Both declarers made their contract of three Spades on this deal from match play. Neither should have succeeded but, at least, one West made a much better effort than his counterpart.

East-West game; dealer West


4 J 9 8 6 5 3

! A 9

pounds Q 9 5

2 9 2

West East

4 7 4 2

! K 10 7 ! Q J 6 4 2

pounds 10 8 7 6 pounds K J 2

2 A K 7 4 3 2 Q J 10 5


4 A K Q 10 4

! 8 5 3

pounds A 4 3

2 8 6

The bidding was the same at both tables: after three passes South opened One Spade, North raised to Three Spades and South made a well judged pass to end matters. (Their opponents, perhaps deterred by the vulnerability, really had been rather timid for they would have had a fair play for Four Hearts.)

West led the ace of clubs, on which East signalled with the queen, and continued with a low club to East's 10. A low heart was returned and West's 10 was allowed to win.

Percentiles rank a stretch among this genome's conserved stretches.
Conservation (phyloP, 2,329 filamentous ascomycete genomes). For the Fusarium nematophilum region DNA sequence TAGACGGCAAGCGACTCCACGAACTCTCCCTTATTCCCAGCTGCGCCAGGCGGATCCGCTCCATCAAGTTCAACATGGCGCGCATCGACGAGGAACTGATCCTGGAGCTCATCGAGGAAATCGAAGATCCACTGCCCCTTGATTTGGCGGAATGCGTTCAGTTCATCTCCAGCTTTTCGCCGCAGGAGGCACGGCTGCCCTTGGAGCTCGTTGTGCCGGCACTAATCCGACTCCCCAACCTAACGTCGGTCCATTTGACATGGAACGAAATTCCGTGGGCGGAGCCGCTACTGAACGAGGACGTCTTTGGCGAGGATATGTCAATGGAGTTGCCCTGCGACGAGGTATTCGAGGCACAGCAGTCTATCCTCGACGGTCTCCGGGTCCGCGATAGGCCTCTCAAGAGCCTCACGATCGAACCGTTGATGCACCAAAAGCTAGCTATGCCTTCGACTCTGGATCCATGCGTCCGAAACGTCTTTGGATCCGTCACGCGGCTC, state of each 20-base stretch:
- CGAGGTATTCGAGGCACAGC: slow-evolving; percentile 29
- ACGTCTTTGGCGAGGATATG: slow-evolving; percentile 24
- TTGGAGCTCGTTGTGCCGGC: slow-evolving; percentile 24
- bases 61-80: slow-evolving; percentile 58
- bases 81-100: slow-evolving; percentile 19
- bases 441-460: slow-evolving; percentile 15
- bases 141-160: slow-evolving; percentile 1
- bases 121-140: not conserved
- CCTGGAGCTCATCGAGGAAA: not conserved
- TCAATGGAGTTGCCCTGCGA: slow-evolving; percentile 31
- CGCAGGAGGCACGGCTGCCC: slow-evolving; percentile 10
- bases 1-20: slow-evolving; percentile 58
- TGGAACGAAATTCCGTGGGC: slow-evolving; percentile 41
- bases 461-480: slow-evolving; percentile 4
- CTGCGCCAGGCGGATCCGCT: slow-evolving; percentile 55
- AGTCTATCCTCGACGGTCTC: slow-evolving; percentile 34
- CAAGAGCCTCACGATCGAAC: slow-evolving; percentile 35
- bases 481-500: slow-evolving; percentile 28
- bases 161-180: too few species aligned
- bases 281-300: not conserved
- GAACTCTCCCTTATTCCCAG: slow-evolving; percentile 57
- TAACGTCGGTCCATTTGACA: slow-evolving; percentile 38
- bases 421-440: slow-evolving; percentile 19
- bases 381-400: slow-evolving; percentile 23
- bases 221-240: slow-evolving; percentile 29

One West woodenly played a second heart. Now it was easy for South. He won, drew trumps, ruffed a heart on the table (revealing that West had started with the king) and came to hand with a trump. Then he led a low diamond to the nine, end-playing East who had to discard a diamond away from his king or concede a ruff and discard. Why did declarer play East, rather than West, for the diamond king? Because West had passed as dealer and had already shown up with 10 points.

At the other table, West was far more with it. As before, his 10 of hearts was allowed to win the third trick but he then found the brilliant switch to the eight of diamonds - just the right card. Alas, East was not on the ball. When dummy played low, he ruined everything by putting in his jack. After that, a later finesse of dummy's nine of diamonds established declarer's ninth trick and the contract.